21. Massarelli E, Brown E, Tran NK, Liu DD, Izzo JG, Lee JJ, El-Naggar AK, Hong WK, Papadimitrakopoulou VA (2005) Loss of E-cadherin and p27 expression is associated with head and neck squamous tumorigenesis. Cancer 103: 952–959

    CAS  Article  Google Scholar 

  22. Mastracci TL, Tjan S, Bane AL, O'Malley FP, Andrulis IL (2005) E-cadherin alterations in atypical lobular hyperplasia and lobular carcinoma in situ of the breast. Mod Pathol 18: 741–751

    CAS  Article  Google Scholar 

  23. Nakanishi Y, Akimoto S, Sato Y, Kanai Y, Sakamoto M, Hirohashi S (2004) Prognostic significance of dysadherin expression in tongue cancer: immunohistochemical analysis of 91 cases. Appl Immunohistochem Mol Morphol 12: 323–328

    CAS  Article  Google Scholar 

  24. Nam J-S, Kang M-J, Suchar AM, Shimamura T, Kohn EA, Michalowska AM, Jordan VC, Hirohashi S, Wakefield LM (2006) Chemokine (C-C motif) ligand 2 mediates the prometastatic effect of dysadherin in human breast cancer cells. Cancer Res 66: 7176–7184

    CAS  Article  Google Scholar 

  25. Nishizawa A, Nakanishi Y, Yoshimura K, Sasajima Y, Yamazaki N, Yamamoto A, Hanada K, Kanai Y, Hirohashi S (2005) Clinicopathologic significance of dysadherin expression in cutaneous malignant melanoma. Cancer 103: 1693–1700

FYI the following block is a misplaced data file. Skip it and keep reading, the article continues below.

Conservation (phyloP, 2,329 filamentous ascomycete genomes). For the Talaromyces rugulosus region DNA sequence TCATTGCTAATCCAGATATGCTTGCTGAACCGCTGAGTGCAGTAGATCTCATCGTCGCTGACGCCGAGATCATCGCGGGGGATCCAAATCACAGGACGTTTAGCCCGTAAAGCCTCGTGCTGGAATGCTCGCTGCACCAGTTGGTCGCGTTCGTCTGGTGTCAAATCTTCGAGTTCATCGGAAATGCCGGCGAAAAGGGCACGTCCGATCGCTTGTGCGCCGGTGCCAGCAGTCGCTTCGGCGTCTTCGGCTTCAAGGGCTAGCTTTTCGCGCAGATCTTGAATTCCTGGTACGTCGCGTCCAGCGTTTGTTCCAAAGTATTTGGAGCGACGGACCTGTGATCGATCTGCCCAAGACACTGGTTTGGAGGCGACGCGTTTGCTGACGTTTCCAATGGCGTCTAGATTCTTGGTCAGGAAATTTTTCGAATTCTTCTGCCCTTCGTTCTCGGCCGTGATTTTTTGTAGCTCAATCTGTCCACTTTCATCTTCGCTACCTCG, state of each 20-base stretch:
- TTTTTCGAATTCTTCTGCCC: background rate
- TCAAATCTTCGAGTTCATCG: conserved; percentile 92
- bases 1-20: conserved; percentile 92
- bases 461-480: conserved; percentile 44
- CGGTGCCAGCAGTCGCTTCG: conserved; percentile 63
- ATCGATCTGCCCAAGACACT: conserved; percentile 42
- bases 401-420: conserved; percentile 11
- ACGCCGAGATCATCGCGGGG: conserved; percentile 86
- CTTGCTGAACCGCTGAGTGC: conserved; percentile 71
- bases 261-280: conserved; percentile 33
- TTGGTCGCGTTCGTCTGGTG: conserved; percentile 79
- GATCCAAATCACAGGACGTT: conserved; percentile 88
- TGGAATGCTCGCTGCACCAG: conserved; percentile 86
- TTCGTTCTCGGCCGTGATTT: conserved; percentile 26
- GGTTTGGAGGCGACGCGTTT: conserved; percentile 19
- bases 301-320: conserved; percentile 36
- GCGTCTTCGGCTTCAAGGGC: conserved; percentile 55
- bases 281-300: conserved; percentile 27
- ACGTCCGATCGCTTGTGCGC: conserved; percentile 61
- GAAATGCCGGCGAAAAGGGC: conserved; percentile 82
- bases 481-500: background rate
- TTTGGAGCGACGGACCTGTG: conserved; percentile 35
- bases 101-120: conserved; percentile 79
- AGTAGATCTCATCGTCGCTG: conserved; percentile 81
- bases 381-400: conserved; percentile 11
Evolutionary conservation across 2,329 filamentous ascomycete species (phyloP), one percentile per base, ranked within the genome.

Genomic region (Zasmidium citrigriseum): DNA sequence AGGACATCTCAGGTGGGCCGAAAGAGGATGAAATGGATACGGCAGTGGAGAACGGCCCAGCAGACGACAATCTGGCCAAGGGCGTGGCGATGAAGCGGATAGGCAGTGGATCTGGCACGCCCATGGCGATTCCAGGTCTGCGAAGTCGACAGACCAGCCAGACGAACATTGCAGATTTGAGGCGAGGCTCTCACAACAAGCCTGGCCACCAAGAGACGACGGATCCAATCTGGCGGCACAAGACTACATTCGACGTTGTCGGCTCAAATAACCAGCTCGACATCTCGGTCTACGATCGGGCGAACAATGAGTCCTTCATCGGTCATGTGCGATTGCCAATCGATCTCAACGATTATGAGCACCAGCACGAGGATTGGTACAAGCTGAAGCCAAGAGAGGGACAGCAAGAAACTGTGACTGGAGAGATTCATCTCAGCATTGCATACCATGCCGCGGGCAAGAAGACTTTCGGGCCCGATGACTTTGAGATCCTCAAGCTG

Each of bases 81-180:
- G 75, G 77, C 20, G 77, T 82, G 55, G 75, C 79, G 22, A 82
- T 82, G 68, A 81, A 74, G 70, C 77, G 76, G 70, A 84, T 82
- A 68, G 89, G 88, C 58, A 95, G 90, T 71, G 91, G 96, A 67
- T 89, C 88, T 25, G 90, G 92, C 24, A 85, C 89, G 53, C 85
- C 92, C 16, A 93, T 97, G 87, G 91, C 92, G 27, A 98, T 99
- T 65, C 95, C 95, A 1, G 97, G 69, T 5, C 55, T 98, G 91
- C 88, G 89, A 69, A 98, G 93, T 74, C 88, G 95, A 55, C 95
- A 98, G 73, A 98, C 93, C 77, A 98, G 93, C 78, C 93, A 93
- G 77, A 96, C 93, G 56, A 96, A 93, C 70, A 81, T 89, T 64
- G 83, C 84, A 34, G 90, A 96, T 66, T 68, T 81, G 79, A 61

CAS  Article  Google Scholar 

  26. Oka H, Shiozaki H, Kabayashi K, Inoue M, Tahara H, Kobayashi T, Takatsuka Y, Matsuyoshi N, Hirano S, Takeichi M (1993) Expression of E-cadherin cell adhesion molecules in human breast cancer tissues and its relationship to metastasis. Cancer Res 53: 1696–1701

    CAS  Google Scholar 

  27. Parker C, Rampaul RS, Pinder SE, Bell JA, Wencyk PM, Blamey RW, Nicholson RI, Robertson JF (2001) E-cadherin as a prognostic indicator in primary breast cancer. Br J Cancer 85: 1958–1963

    CAS  Article  Google Scholar 

  28. Rakha EA, Abd El, Rehim D, Pinder SE, Lewis Sa, Ellis IO (2005) E-cadherin expression in invasive non-lobular carcinoma of the breast and its prognostic significance. Histopathology 46: 685–693

    CAS  Article  Google Scholar 

  29. Sarrio D, Perez-Mies B, Hardisson D, Moreno-Bueno G, Suarez A, Cano A, Martin-Perez J, Gamallo C, Palacios J (2004) Cytoplasmic localization of p120ctn and E_cadherin loss characterize lobular breast carcinoma from preinvasive to metastatic lesions. Oncogene 23: 3272–3283